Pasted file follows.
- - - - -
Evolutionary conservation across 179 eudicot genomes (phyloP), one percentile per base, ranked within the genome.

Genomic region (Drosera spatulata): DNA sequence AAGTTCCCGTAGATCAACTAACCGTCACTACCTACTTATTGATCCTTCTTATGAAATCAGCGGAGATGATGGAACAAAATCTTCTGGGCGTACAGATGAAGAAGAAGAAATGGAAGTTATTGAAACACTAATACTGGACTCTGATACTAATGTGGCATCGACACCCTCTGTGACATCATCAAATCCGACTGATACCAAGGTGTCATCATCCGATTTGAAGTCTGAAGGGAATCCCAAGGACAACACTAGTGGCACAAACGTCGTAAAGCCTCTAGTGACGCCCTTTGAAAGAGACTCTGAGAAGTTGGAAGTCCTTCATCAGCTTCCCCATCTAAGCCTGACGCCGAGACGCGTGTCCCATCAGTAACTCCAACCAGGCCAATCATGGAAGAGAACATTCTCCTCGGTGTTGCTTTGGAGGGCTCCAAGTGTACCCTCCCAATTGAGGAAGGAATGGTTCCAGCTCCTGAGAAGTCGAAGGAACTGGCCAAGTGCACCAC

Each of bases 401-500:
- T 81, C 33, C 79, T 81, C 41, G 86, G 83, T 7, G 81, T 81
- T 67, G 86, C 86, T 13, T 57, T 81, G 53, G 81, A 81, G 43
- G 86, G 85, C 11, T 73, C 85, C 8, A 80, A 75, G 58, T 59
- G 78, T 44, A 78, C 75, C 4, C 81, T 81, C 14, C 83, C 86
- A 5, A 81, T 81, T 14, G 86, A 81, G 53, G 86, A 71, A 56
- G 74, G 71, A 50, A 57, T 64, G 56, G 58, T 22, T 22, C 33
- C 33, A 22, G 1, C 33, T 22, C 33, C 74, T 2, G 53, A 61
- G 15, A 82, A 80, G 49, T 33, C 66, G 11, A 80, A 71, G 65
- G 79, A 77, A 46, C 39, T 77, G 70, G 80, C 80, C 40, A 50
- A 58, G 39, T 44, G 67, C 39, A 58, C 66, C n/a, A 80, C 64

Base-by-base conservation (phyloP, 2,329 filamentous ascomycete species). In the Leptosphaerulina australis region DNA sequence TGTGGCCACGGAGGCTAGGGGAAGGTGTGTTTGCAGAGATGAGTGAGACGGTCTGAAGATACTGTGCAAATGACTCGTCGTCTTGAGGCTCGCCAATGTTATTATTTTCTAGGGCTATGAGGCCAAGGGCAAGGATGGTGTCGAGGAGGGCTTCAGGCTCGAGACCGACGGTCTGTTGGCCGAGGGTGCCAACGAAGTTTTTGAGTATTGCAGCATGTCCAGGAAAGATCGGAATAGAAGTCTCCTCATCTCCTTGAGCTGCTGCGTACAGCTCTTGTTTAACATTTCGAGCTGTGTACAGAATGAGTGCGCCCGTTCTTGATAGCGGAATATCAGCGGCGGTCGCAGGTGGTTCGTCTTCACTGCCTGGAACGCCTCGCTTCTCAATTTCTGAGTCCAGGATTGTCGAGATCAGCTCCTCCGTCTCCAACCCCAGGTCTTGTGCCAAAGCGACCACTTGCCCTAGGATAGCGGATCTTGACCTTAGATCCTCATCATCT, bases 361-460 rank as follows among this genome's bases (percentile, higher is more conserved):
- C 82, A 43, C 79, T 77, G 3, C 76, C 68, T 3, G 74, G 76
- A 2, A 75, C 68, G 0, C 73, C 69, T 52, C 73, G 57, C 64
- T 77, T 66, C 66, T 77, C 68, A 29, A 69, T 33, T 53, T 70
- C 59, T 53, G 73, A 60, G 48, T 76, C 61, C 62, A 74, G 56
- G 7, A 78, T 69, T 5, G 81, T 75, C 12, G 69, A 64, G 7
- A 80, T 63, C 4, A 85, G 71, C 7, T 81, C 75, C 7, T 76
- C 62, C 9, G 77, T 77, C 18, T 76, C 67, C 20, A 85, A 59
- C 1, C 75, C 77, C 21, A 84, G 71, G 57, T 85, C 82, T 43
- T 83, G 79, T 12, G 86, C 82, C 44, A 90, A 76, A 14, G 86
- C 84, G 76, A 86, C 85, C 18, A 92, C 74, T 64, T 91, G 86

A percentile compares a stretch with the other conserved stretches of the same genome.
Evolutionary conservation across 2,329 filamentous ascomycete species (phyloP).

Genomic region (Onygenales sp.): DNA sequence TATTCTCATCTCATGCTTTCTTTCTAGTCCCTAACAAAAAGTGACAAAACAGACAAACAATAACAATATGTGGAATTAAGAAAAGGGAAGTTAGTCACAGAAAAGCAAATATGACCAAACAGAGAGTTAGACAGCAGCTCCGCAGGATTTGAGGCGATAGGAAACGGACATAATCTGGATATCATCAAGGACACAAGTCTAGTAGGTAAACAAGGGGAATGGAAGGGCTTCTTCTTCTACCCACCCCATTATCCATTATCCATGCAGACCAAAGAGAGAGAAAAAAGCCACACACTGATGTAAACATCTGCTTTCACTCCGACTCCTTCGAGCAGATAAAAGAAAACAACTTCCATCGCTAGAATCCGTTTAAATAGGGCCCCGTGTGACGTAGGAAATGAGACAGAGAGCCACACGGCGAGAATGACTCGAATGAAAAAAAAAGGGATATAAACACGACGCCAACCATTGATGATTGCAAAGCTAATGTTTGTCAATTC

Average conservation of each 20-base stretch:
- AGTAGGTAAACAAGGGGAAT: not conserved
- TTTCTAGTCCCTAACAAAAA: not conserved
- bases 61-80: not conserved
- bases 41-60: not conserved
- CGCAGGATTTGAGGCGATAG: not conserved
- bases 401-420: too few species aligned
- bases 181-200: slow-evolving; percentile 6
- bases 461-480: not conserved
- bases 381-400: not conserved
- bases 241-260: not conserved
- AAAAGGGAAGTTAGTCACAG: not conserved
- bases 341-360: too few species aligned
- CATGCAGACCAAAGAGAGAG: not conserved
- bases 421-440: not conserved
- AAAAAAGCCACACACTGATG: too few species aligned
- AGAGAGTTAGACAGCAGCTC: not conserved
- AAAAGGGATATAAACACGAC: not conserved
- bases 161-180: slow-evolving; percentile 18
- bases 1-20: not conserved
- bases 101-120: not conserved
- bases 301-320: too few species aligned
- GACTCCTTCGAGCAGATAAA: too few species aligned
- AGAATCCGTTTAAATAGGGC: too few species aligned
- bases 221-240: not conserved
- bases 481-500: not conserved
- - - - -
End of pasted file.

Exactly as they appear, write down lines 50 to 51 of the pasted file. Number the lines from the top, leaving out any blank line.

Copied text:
- GACTCCTTCGAGCAGATAAA: too few species aligned
- AGAATCCGTTTAAATAGGGC: too few species aligned